EDITORIAL. In surgical cases there is much that are carefully selected homoeopathic remedy can do at the proper time and without in the slightest degree trespassing upon the prerogatives of the surgeon. Unfortunately, such a helpful remedy is seldom called upon.



Of late years, in medical journals as well as in the public press, attention has been called to the gradual disappearance of the old-time general practitioner, the time-honored family doctor who faithfully served, from the cradle to grave, the families entrusted to his care and brought the babies into this troubled old world. He never became rich, often served without thought of adequate recompense, but lived a fuller life, secure in the loyalty, confidence and esteem of those entrusted to his care. His eventual passing, now threatened, will leave behind an aching void in the hearts of his patients. May his soul rest in peace.

Modern medicine, with its more numerous, community hospitals, its much greater emphasis upon laboratory diagnosis and scientific attainments, is changing all this, though not without a heavy price, at times seemingly too high to pay. Young physicians, highly trained in every branch of medical and surgical science and technique during their college and hospital interne years, are loathe to settle in remoter districts where the emoluments of practice are comparatively small and where they are too far from the hospital and laboratory facilities to which they have been accustomed.

Small wonder, then, that such graduates prefer to prefect themselves in some special branch of professional endeavor, usually and preferably surgical in character. Specialties have increased in number, often to an absurd degree, and the laity has been educated to accept and now too frequently demands the allegedly superior wisdom and skill of the specialist.

No honest, rightly thinking physician denies the necessity for the skillful specialist, if and when his services are really demanded and has, therefore, no hesitation in calling upon him for aid, especially in the ever increasing field of surgery, a field which seems to widen as the years go by. Yet every physician knows full well that much needless surgery is resorted to in ailments which could be, or at least might have been, relieved and possibly cured by the judicious prescribing of purely medicinal remedies, especially of those to be found in the homoeopathic materia medica.

Unfortunately our remaining allegedly homoeopathic medical colleges, though of the highest professional standing, are subject to the requirements long since established by the powerfully dominant school of medicine throughout the forty-eight states, requirements which must be implicitly obeyed, if the colleges are to continue to enjoy their class A standing. All such requirements have the force of law by virtue of which instruction in the tenets and materia medica of homoeopathy is relegated to a position of pathetically minor importance. Here lies the great danger to the interests and advancement of Homoeopathy with the result that the homoeopathic profession itself has been corrupted and has become to a great extent a caricature of its former self.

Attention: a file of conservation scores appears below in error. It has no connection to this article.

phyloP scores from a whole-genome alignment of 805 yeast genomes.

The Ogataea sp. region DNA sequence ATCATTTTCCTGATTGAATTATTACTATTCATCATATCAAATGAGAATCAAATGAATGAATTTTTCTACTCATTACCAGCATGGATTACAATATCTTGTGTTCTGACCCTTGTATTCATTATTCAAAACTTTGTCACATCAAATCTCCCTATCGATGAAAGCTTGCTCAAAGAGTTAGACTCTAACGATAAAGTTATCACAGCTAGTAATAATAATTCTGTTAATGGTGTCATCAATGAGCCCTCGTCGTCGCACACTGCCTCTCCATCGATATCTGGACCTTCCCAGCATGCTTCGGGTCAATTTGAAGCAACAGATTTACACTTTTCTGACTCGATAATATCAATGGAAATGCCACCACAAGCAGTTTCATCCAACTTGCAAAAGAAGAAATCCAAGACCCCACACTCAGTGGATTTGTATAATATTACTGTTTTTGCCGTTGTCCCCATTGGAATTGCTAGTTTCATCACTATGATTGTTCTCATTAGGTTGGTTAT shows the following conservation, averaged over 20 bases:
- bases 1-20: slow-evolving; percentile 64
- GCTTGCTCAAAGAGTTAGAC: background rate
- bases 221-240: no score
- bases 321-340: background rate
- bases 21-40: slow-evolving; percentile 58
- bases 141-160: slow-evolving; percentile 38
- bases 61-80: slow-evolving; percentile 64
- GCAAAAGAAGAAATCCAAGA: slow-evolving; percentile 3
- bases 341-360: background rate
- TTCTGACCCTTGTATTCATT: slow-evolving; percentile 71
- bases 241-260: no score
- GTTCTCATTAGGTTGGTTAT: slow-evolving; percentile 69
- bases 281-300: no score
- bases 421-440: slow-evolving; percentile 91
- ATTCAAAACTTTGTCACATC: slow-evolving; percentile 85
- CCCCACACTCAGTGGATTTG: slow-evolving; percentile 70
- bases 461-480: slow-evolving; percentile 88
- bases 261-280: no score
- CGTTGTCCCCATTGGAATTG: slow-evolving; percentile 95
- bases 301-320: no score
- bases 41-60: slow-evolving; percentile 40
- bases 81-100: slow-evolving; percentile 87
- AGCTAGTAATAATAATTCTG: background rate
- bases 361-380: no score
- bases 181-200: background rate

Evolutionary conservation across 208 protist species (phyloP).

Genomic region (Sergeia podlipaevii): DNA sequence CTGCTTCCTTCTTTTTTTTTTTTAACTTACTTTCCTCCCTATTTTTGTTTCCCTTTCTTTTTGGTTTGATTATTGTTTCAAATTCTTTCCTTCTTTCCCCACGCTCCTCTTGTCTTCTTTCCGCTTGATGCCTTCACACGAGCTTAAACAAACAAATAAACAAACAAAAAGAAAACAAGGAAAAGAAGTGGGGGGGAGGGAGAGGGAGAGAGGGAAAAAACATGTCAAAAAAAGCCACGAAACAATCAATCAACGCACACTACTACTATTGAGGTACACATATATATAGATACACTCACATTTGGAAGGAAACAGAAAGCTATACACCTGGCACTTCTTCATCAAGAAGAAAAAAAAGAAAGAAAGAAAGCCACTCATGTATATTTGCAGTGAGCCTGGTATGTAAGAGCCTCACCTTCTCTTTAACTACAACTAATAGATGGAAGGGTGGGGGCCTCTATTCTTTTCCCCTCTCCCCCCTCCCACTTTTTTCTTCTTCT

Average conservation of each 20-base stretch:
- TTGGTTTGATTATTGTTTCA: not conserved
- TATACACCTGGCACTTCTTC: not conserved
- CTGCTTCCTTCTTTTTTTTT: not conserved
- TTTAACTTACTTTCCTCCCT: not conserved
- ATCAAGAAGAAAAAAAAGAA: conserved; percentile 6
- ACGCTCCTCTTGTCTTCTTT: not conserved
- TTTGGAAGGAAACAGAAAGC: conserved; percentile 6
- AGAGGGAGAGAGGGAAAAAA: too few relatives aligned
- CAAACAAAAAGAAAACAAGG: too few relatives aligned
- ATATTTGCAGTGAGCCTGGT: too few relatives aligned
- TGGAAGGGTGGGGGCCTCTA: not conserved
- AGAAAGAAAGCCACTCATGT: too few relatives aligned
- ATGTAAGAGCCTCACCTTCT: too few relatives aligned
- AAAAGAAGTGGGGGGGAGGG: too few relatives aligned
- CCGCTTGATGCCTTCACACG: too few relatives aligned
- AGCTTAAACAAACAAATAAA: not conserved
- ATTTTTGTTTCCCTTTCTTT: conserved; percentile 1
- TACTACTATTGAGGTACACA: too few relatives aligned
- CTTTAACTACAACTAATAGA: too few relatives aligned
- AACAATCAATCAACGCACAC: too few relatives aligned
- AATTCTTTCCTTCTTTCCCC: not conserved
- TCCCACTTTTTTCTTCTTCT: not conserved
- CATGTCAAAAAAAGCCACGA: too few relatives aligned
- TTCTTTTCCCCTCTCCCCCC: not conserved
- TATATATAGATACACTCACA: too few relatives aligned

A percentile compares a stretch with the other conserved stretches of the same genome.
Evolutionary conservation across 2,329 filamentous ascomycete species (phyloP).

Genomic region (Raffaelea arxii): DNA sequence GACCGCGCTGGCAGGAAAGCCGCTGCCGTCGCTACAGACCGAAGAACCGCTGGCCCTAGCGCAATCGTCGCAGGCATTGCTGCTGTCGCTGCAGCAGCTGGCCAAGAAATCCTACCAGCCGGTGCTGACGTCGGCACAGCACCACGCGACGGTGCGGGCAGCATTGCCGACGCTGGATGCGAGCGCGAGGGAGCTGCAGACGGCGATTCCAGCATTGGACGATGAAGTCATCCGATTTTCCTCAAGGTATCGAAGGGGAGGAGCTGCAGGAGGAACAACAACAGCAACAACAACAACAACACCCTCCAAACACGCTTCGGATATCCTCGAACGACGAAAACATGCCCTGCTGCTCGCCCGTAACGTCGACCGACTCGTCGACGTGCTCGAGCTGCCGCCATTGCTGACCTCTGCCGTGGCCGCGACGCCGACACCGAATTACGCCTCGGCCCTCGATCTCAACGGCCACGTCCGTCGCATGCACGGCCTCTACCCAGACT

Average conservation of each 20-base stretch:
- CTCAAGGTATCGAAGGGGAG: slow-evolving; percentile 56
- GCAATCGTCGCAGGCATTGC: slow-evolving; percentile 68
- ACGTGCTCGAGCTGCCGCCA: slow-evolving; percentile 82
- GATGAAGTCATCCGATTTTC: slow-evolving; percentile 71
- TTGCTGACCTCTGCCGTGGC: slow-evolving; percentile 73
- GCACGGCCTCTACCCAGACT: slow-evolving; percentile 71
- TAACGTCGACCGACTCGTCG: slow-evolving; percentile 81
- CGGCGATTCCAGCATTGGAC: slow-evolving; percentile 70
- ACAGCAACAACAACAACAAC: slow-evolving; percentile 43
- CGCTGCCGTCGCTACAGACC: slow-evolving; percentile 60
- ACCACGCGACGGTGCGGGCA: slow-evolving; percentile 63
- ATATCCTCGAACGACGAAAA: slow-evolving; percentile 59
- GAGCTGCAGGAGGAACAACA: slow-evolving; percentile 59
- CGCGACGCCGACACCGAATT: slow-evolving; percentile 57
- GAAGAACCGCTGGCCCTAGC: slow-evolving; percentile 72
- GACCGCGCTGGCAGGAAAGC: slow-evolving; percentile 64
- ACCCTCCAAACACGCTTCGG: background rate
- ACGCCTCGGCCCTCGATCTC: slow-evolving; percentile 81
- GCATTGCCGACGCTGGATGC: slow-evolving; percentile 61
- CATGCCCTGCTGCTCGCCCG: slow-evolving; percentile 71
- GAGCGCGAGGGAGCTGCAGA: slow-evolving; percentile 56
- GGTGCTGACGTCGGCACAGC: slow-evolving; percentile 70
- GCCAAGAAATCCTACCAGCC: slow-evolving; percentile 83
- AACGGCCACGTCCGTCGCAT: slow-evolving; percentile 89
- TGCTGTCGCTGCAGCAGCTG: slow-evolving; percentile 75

Hence each year sees the increasing loss of our former homoeopathic hospitals in which, if homoeopathic practice is applied at all, it for the most part is extremely crude and widely at variance with the fundamental principles as promulgated by the fathers of the homoeopathic school. This departure is with increasing speed destroying the correct practice of homoeopathy, a destruction which the painfully few Hahnemannians are powerless to prevent and whose recruits, who frequently are attracted from the ranks of disappointed members of the Old School, are too small in number to oppose.

If homoeopathy itself as a science and art based, as it is, upon proven, natural laws is to advance instead of undergoing increasing retrogression, it must attract to itself those whose altruism is above mere monetary considerations and who look upon the sick individual as one who must be regarded as a whole not as a collection of individual organs and parts which can be singled out for special treatment. All organs of the body are necessarily interdependent and when one of them is not functioning physiologically, others will soon be affected in like manner until the entire body eventually becomes in a real sense sick.

Royal E S Hayes
Dr Royal Elmore Swift HAYES (1871-1952)
Born in Torrington, Litchfield, Connecticut, USA on 20 Oct 1871 to Royal Edmund Hayes and Harriet E Merriman. He had at least 4 sons and 1 daughter with Miriam Martha Phillips. He lived in Torrington, Litchfield, Connecticut, United States in 1880. He died on 20 July 1952, in Waterbury, New Haven, Connecticut, United States, at the age of 80, and was buried in Waterbury, New Haven, Connecticut, United States.